mentally healthy workplace

Employee mental health is rapidly growing in importance, and it’s time to be proactive and develop a mentally healthy workplace. Under increasing health and safety obligations and industrial manslaughter laws sweeping the country, business is responsible for maintaining their employee’s mental health.

Mental illness is now the leading cause of long-term sickness absence in Australia, creating a substantial human cost as well as costing businesses. According to Beyond Blue, mental illness costs workplaces $4.7 billion in absenteeism, $6.1 billion in presenteeism, and $146 million in compensation claims every year. In this article, we show you how to develop a mentally healthy workplace that’s good for your employees and will see a return on investment for your business.

What is a Mentally Healthy Workplace?

In a mentally healthy workplace:

  • mental health is everyone’s responsibility
  • you consider mental health in every way you do business
  • everyone contributes to a supportive culture where people feel safe to talk about mental health
  • you tailor mental health support for individuals and teams
  • everyone can see you’re finding better ways to support worker mental health.

Strategies to Develop a Mentally Healthy Workplace

According to a recent publication from the Black Dog Institute, three key risk factors contribute to poor workplace mental health:

1. Occupational uncertainty – such as lack of job security or poorly managed organisational change;

2. Lack of value and respect in the workplace: such as bullying or a lack of organisational justice; and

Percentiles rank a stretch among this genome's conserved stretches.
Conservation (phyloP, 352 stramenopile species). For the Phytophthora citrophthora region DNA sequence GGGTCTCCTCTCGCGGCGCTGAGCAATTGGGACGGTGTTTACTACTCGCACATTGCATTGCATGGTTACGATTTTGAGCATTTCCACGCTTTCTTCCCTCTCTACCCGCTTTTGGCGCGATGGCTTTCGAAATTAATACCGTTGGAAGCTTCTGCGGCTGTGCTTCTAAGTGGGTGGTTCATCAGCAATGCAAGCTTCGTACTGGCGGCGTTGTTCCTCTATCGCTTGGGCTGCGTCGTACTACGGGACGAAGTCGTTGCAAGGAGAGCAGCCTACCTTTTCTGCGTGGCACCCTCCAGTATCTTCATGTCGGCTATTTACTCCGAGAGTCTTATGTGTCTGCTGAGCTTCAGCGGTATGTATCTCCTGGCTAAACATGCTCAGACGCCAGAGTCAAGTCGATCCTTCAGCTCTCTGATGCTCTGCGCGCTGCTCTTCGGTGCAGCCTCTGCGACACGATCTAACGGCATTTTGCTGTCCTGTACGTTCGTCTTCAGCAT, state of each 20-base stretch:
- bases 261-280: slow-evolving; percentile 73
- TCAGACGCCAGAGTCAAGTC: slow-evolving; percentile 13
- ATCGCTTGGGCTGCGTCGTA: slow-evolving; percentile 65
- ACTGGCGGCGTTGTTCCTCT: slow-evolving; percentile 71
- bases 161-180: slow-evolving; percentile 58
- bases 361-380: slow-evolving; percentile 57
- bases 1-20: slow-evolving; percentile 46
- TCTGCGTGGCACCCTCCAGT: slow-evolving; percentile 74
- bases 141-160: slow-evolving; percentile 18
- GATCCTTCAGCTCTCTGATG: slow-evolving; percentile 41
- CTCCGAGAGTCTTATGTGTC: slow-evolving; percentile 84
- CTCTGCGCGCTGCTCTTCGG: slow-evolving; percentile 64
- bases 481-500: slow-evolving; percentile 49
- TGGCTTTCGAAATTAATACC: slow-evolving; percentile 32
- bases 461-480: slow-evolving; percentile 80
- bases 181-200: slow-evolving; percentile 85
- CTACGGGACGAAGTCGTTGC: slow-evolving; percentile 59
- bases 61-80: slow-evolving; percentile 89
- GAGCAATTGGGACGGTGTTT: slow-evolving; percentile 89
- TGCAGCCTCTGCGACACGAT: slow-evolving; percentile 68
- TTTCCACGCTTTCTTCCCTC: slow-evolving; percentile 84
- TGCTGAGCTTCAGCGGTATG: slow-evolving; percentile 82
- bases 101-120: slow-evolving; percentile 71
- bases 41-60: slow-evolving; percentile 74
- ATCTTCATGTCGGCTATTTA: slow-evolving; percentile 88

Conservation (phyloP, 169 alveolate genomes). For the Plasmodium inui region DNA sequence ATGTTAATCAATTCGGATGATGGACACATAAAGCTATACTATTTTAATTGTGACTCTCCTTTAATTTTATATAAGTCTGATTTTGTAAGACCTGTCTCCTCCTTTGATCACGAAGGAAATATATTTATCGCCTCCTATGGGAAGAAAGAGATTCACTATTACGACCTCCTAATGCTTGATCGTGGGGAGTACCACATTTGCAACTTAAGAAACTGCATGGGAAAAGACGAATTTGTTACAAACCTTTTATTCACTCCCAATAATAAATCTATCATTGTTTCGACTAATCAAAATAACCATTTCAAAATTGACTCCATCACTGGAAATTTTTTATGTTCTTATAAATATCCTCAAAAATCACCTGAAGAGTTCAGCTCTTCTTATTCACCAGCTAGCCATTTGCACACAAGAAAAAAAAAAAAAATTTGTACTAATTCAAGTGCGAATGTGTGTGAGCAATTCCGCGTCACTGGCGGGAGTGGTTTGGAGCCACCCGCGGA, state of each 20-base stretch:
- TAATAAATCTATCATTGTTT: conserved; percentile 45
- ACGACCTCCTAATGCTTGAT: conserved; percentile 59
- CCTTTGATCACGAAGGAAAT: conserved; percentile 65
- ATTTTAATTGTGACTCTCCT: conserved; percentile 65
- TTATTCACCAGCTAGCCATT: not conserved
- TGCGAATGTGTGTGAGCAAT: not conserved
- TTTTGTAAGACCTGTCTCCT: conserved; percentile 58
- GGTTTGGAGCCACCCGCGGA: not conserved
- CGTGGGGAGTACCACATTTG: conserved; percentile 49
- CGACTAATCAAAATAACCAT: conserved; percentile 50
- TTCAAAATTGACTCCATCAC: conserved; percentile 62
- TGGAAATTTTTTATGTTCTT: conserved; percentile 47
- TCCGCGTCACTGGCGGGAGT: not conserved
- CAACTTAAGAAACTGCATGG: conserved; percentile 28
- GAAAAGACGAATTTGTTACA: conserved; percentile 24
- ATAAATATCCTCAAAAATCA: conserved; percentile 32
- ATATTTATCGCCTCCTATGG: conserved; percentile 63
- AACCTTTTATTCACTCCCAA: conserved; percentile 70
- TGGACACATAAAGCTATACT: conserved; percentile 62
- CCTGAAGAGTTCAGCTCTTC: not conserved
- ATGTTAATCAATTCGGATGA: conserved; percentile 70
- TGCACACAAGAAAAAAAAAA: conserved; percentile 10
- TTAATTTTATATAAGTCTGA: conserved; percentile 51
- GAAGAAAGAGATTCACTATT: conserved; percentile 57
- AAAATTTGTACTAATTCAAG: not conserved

3. An imbalance in job design: such as a lack of synergy between the demands on employees and the resources they have available to them to assist with managing their workload.

Within the workplace, there are three groups of people whose actions have a critical impact on employees’ mental health: Senior Managers, Direct Line Managers and Supervisors, and the Employees themselves.

Recently, the Australian Productivity Commission released an Issues Paper The Social and Economic Benefits of Improving Mental Health.  To develop a mentally healthy workplace, these are some actions that you can take. The Commission recommends that business provide:

  • Anti-bullying policies
  • Manager and leadership training
  • Resilience training for employees
  • Stress management procedures
  • Employee Assistance Programs
  • Support and training for employees returning to work from a mental illness
  • Increases in job control for employees
  • Training and awareness programs for all employees to reduce stigma and support work colleagues.

See our article, 3 Steps Towards a Mentally Healthy Workplace.

The Benefits of a Mentally Healthy Workplace

There are some clear and measurable benefits to businesses that develop a mentally healthy workplace, including:

  • A decrease in the number of work-related injuries and illnesses
  • A drop in workers’ compensation claims
  • Thriving workers who choose to remain with the business
  • An increase in productivity
  • A decrease in absenteeism
  • An increase in engagement and job satisfaction
  • A reduction in turnover and selection costs
  • An ability to attract top talent

Most businesses are in the people-business and rely on their employees to help them grow and prosper. Flexibility and support are critical drivers for employees to remain working for your business. Therefore, it makes sense to develop a mentally healthy workplace to retain your valued employees. After all, you’ve spent time and money sourcing, recruiting, onboarding and training them.

Return on Investment